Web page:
Going Head-to-Head with Islam

That’s what Ayaan Hirsi Ali recommends.  And she knows something about it, because she’s been living under a fatwa since she renounced the religion in 2001. I haven’t heard a bolder plan for evangelizing the Muslim world from any missionary organization than I read in her interview with Macleans.

Q: One of your more startling arguments in Nomad is that
Christian churches should proselytize in immigrant communities to try to
convert Muslims.

A: Look at the amount of money Saudi Arabia spends on
coming into Muslim communities in America and Europe, building schools
and also taking leaders and training them in Mecca and Medina, then
replanting them. It’s surprising that no other group of people is
targeting the same communities. If you look at Western civilization, at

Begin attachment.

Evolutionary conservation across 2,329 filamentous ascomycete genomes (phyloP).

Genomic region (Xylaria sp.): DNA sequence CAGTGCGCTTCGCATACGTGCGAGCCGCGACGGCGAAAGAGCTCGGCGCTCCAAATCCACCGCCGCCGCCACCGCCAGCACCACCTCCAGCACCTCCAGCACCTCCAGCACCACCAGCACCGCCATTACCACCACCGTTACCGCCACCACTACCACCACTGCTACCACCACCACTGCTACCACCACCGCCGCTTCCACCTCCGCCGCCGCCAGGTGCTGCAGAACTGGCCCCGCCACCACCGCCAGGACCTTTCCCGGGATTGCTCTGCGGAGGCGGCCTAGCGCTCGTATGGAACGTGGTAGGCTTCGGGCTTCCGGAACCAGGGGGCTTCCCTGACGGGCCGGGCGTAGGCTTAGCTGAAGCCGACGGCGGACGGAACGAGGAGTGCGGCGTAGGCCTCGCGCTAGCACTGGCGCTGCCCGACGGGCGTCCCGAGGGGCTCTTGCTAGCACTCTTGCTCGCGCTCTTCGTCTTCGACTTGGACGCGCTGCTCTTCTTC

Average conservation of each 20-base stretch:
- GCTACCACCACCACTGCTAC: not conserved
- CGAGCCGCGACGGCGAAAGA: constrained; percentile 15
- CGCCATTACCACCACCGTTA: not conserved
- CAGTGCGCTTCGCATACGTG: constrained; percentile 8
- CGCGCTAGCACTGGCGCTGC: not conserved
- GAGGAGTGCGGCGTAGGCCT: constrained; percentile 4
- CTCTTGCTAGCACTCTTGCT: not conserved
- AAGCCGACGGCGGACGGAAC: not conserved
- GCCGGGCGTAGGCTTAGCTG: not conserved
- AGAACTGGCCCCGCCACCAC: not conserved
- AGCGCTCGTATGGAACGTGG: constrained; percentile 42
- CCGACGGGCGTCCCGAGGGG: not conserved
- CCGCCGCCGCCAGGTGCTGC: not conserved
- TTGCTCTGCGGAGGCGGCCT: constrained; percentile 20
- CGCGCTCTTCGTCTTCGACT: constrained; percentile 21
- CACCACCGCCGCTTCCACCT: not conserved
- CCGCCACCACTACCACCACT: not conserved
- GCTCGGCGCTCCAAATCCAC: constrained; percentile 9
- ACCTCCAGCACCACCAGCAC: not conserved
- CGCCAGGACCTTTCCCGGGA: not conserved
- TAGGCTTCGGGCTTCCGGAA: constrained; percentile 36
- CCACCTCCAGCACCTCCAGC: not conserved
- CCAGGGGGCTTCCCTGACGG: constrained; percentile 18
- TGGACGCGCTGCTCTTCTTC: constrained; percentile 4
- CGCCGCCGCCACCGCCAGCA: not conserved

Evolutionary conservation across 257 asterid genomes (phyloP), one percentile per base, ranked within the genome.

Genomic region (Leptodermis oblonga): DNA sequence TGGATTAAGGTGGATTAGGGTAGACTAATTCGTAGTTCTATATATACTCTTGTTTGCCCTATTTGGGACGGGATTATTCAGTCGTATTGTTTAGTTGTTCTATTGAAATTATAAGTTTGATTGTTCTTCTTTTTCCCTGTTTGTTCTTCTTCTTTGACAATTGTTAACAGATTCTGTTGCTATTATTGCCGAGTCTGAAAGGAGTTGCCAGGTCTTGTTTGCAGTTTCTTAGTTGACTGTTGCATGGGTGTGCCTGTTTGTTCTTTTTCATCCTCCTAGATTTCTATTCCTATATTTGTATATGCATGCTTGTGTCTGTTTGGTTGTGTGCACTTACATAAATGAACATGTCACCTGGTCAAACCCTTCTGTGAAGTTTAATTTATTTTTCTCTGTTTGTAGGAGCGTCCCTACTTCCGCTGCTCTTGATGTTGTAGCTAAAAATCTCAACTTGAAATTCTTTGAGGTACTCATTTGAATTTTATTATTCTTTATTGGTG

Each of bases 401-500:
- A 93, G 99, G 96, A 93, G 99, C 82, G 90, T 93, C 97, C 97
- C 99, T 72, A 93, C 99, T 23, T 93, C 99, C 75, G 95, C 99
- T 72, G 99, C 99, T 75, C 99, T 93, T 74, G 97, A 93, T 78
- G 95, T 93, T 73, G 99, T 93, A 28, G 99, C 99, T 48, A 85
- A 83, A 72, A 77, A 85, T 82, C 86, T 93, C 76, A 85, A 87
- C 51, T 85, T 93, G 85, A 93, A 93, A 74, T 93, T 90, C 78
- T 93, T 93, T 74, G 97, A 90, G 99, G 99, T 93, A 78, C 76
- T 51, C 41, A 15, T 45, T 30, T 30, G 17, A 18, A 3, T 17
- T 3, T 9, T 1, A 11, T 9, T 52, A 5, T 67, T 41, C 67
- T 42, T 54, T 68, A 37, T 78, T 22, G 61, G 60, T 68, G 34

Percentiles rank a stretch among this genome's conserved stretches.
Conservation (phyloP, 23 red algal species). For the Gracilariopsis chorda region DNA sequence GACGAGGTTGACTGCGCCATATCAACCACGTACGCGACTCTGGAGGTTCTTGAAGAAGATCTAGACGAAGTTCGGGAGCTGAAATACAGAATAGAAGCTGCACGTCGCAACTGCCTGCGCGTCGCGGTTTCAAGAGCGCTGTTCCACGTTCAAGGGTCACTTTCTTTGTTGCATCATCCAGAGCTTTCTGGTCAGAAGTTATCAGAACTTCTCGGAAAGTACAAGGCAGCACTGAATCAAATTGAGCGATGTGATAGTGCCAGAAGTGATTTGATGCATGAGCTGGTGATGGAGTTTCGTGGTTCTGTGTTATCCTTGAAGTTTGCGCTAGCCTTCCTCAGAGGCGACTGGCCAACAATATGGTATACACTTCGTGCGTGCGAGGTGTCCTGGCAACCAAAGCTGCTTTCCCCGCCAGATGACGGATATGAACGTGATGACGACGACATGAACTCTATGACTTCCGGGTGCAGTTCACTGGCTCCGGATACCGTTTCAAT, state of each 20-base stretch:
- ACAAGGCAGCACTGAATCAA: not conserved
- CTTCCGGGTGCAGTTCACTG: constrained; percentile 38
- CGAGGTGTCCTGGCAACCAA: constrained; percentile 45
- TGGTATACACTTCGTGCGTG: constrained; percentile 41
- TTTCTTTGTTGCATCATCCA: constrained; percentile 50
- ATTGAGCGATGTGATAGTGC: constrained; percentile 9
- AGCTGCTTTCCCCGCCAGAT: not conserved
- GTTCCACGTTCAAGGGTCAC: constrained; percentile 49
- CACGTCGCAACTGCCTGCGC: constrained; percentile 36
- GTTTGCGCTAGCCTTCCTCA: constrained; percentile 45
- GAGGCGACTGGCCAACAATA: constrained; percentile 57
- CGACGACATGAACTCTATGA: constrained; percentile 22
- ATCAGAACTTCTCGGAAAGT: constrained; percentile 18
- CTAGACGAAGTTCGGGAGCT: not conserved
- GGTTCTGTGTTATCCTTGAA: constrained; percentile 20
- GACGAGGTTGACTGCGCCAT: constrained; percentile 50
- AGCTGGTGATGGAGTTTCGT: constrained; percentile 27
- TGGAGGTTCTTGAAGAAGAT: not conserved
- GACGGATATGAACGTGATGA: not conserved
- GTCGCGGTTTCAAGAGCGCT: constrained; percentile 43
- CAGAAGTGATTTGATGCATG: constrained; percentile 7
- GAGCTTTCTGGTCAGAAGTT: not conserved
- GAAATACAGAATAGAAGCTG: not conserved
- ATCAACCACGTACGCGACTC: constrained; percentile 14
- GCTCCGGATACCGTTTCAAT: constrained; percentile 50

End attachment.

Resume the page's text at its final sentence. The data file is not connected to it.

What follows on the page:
the institutions [and movements] that were engaged in changing people’s
hearts and minds—the Christian Church, humanists, feminists—they are
doing next to nothing in these Muslim communities. When I was in Holland
[recently], I heard about a Christian mission that had been
proselytizing in Morocco. The government kicked them out and sent them
back to Holland. I thought, “You don’t have to stop proselytizing—just
go to the Muslim community in Amsterdam west and carry on there.” But of
course there, they’re not only going to face the radical Muslims as
opponents, they’re also going to face the multicultural opponents,
saying they’re not supposed to be telling people to leave their
religion.

Q: So how would they do it?

A: Next to every mosque, build a Christian centre, an
enlightenment centre, a feminist centre. There are tons of websites,
financed with Saudi money, promoting Wahabism. We need to set up our own
websites—Christian, feminist, humanist—trying to target the same
people, saying, we have an alternative moral framework to Islam. We have
better ideas.

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